ADL, politicians remain troubled by chaplaincys Christian makeup

Jewish community leaders and local officials in Sacramento are keeping a watchful eye on a county-funded chaplaincy program that formerly required its staff to embrace Jesus.

The regional office of the Anti-Defamation League and some Sacramento County supervisors are among those expressing concern over the continued potential for church-state violations by Law Enforcement Chaplaincy-Sacramento.

In December, the agency had agreed to drop its Christian-only hiring policy — requiring aspiring chaplains to sign a statement saying they have "faith in Jesus Christ as Savior and Lord" — following a probe by law enforcement, county officials and religious leaders.

But it did not toss the Christian-only policy for its board of directors, a decision that "troubled" Roger Dickinson of the county's Board of Supervisors.

"I don't think that it's illegal," said Dickinson, "but I do think that it's unwise for an organization in the position [of receiving public funds] to require its board to subscribe" to certain religious principles.

Karen Zatz, an associate director of the Central Pacific region of the ADL, agreed. She expressed concern over the potential for discrimination because of the governing board's makeup.

"I just hope they will abide in good faith and not discriminate in the way they hire employees or in who and how they serve with this use of public funds," she said, adding that the ADL will be monitoring the issue.

The agency's executive director, Mindi Russell, told the Sacramento Bee that this wasn't an issue since Law Enforcement Chaplaincy was planning to have an interfaith advisory panel to help its board establish inclusive policies.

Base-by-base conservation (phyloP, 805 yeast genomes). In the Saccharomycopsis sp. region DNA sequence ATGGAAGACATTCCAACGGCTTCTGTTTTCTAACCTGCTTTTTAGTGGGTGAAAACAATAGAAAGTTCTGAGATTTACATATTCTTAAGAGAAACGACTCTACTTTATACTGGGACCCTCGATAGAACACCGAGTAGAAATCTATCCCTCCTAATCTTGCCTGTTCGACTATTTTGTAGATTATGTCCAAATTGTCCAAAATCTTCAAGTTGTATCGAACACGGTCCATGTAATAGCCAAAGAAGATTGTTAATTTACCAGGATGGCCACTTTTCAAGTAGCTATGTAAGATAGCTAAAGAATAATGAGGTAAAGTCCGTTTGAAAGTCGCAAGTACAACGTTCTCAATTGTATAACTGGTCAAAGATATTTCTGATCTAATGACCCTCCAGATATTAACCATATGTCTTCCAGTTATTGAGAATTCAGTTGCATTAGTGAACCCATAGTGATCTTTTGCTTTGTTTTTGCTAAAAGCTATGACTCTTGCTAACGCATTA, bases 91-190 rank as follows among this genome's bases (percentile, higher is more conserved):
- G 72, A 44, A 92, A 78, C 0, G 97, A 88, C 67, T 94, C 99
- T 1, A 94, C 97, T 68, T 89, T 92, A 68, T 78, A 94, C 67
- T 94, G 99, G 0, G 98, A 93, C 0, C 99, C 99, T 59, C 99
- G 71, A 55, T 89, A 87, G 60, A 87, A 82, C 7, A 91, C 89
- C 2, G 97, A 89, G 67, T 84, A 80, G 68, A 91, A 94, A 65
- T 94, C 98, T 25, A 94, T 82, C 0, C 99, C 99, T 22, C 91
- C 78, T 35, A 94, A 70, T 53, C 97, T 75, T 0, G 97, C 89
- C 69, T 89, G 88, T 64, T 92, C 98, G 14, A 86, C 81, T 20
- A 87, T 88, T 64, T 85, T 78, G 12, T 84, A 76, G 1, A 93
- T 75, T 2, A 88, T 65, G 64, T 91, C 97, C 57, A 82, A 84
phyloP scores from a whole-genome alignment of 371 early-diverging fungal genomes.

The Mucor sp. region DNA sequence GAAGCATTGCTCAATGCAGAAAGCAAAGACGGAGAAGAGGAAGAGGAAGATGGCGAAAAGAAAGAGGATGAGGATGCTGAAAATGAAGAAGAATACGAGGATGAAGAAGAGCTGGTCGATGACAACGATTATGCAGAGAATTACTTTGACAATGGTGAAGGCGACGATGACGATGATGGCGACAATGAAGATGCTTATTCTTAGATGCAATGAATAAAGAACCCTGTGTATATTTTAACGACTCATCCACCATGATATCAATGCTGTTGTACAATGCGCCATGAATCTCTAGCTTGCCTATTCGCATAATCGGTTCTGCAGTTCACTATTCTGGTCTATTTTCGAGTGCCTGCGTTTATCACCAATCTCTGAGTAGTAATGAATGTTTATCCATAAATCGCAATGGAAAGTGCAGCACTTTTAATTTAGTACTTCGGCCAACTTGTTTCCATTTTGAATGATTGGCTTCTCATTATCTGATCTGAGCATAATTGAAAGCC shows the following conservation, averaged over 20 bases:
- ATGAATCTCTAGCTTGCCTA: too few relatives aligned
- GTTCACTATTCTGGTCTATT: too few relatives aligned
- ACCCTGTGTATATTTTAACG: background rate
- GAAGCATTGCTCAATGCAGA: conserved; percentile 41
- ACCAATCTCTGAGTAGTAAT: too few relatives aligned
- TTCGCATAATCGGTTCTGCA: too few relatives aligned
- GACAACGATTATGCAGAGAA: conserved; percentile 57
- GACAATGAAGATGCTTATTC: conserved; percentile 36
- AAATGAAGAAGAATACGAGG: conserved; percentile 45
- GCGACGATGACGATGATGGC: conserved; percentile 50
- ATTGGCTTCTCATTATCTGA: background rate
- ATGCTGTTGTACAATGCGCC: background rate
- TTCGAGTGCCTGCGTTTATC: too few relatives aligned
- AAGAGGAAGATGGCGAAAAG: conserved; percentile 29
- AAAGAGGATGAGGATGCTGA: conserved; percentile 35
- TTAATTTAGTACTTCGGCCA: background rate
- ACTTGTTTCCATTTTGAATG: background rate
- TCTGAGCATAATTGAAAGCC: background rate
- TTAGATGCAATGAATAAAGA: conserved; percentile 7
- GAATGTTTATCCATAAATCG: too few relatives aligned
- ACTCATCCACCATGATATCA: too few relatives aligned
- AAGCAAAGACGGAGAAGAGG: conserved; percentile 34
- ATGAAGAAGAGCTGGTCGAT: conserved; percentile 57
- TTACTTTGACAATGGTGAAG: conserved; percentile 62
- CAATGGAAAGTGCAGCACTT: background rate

As for the board, she told the Bee that the agency is a private, nonprofit that is formally organized as a Christian organization. "We don't want to change that because that is who we are," she said.

Law Enforcement Chaplaincy-Sacramento has served the area's policing agencies for the past 25 years. The Sacramento police and sheriff's departments send chaplains from the group to crime scenes to provide crisis intervention and counseling for grieving families.

Both policing agencies had asked the agency to make changes in its policy. The Sacramento Police Department had even gone so far as to deliver an ultimatum, saying it would sever all ties with the agency if it did not become more inclusive.

But because "they have now opened up to all faiths, we are still using them," said Sgt. Daniel Hahn, a spokesman for the police department.

Sgt. James Lewis of the Sacramento County Sheriff's Department said that "based on the changes made to their policies and the composition of their program," the sheriff's department has also "extended our support."

Dickinson did not dispute the chaplaincy's effectiveness as an organization and said it has played a "valuable and comforting role" in the Sacramento community.

But he also said the unwillingness to change the membership requirements for the board of directors could hinder the group from receiving further funding. In fact, he said it was with reluctance that he and some of the other supervisors voted to retain the chaplaincy program's funding last month.

"The chaplaincy has taken a number of steps to try and ensure diversity," said Dickinson, "but I'm not yet satisfied that they've done all they should do in order to continue to receive public funding."

Dickinson added: "If they don't choose to come back for public funding then they are free to constitute themselves however the want."